‘We are pleased to report that all value for money conclusions reviewed were assessed as requiring no more than limited improvement and we observed areas of good practice in the audit work of some firms.
‘We recognise the challenges in the major local audit sector and will be working with stakeholders on the Redmond review recommendations.’
A spokesperson for Grant Thornton UK said: ‘As a leading provider of audit and related professional services to local authorities, we remain committed to the quality and integrity of our work.
‘A key determinant of the FRC’s scores relate to a specific area relating to the valuation around certain assets in March 2019 audits.
‘The steps we have already implemented in the current audits to March 2020 deal with the FRC findings.
‘Whilst this is an important part of our work, we know that given the increased pressures on financing faced by local governments, most users will be focussed on the value for money aspects of our work.
‘Our strong inspection results in this area (both by the FRC and ICAEW) show our ongoing expertise in public sector audit.’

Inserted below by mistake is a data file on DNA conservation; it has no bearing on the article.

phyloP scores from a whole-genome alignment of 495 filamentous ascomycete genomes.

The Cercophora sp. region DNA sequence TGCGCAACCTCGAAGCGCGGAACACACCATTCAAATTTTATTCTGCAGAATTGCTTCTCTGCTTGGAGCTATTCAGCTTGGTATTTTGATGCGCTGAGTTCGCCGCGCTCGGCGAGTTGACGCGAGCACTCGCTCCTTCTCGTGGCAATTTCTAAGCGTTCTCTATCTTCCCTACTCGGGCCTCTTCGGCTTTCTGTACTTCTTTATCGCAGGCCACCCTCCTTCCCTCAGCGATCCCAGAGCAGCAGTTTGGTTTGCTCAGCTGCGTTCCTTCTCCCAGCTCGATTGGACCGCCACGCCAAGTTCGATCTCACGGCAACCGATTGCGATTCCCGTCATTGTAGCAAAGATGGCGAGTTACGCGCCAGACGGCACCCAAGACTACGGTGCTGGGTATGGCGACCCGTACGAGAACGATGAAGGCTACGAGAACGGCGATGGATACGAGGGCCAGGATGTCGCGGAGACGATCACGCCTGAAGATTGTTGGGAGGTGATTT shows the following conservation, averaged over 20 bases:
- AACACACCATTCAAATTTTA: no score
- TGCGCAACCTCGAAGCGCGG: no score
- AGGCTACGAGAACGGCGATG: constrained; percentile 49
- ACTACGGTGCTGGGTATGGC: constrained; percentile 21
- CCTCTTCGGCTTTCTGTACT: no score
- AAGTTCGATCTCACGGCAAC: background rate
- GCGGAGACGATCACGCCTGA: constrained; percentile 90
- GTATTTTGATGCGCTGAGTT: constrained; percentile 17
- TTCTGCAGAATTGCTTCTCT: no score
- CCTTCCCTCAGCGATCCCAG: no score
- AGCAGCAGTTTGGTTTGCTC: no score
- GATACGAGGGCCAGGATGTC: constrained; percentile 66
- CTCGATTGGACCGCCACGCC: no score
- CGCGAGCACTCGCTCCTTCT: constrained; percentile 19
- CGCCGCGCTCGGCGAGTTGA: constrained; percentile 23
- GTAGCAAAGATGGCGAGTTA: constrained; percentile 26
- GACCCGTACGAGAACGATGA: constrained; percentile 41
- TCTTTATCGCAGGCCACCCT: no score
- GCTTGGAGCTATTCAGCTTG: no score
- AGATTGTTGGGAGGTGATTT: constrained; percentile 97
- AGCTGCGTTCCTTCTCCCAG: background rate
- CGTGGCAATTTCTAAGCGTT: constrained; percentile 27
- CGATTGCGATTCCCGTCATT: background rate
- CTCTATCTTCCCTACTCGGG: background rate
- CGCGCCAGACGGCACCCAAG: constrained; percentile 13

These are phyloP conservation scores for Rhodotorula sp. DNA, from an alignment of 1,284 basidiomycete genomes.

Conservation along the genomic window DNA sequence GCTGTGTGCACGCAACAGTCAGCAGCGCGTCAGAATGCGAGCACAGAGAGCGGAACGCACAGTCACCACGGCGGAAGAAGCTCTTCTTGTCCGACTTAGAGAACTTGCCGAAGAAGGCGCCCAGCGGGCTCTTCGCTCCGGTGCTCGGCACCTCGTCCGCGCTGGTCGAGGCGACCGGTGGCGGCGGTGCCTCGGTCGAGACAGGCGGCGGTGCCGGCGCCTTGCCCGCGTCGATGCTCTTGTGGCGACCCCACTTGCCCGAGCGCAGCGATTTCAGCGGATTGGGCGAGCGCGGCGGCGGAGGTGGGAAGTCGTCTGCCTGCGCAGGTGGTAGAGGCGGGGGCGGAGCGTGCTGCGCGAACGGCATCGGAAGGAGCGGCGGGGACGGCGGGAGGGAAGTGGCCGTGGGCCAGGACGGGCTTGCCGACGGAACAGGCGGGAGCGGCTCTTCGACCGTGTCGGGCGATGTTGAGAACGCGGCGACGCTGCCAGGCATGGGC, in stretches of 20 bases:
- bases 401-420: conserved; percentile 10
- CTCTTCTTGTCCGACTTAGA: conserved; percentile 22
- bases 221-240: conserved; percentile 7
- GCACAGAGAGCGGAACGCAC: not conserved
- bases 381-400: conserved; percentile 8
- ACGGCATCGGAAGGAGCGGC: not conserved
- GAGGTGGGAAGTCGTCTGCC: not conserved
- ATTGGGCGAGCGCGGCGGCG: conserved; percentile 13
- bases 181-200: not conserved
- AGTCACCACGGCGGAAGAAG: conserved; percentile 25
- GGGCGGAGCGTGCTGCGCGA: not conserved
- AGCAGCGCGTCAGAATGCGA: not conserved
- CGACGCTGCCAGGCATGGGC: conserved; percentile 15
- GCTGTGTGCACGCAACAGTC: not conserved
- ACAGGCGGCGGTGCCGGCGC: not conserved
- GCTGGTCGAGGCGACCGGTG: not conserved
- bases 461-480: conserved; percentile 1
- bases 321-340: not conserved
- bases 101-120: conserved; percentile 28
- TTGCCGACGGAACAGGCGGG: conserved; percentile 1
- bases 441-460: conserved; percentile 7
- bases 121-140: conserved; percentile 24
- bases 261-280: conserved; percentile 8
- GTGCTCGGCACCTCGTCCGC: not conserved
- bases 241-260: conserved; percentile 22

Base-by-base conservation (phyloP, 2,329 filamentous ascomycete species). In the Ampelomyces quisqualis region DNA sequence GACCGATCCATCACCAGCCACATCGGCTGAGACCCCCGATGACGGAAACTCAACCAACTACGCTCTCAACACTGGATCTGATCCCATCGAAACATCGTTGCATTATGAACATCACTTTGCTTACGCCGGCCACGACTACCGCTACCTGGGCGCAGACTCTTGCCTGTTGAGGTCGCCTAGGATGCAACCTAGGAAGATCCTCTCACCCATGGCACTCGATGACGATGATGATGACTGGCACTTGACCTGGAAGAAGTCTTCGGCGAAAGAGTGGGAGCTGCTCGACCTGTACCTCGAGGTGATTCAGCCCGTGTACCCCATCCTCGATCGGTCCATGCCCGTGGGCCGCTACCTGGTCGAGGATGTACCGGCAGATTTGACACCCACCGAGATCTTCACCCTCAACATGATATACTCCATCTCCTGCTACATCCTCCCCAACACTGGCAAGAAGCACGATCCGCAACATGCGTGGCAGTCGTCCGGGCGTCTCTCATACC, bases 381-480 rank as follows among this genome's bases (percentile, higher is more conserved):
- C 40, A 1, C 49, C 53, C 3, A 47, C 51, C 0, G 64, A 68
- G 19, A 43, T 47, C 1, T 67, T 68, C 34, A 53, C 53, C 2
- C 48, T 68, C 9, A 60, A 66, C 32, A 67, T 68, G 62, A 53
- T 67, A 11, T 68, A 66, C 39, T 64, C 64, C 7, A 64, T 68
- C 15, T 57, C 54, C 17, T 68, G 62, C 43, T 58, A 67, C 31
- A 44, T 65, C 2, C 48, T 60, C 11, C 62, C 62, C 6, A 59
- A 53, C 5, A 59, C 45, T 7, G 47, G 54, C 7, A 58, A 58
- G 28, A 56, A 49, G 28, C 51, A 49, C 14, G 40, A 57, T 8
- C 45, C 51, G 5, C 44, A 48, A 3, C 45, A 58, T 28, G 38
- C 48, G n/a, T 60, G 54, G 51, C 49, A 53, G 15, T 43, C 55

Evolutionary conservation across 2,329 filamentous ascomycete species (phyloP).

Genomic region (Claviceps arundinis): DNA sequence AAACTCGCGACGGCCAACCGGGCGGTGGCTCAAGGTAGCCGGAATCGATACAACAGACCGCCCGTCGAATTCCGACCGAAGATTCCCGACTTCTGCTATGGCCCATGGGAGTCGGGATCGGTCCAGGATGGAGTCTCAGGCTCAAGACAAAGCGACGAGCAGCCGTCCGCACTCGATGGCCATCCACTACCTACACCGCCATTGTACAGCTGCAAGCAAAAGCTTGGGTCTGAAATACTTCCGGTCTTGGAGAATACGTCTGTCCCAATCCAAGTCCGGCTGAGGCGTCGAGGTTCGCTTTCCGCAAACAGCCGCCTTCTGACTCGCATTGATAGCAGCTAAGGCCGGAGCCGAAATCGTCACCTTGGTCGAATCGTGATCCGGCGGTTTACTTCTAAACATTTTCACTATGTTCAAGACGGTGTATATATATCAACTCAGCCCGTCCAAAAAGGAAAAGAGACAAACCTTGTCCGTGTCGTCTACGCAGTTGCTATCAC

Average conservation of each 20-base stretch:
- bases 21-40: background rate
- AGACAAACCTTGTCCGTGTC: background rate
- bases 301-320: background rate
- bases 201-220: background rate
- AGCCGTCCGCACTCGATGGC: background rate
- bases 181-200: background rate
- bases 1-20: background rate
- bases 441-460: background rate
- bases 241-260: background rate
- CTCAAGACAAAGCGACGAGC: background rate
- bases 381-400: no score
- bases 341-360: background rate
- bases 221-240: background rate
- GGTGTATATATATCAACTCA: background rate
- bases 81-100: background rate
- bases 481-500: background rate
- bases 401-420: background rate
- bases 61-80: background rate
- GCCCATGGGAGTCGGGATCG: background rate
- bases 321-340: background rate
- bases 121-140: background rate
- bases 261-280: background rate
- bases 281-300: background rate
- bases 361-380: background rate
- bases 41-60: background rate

In its response to the regulator, Mazars said: ‘Our commitment to audit quality is at the core of our values and we are dedicated to the continuous improvement of our audit work and the service we provide to our audit clients.
‘Whilst we are pleased with the results of the AQR’s reviews of our work on value for money conclusions (which show only limited improvements identified for a number of years), we are disappointed with its findings on our work on the audit of the financial statements at two of our local audit clients.
‘The firm will robustly respond to the findings and has plans in place to improve the quality of our local audit work.’
Andrew Walton, EY’s UK head of audit, said: 'Audit is fundamental to building trust and confidence in local authority finances, and we are making significant ongoing investments in audit quality as we seek to meet the evolving needs of local authorities, the public and the public interest.
'We are pleased the FRC has recognised the progress we have made and that all of our reviewed local authority audits have been rated in the FRC’s highest category. The FRC also highlighted areas of good practice, including our use of internal specialists for property and pensions valuations.'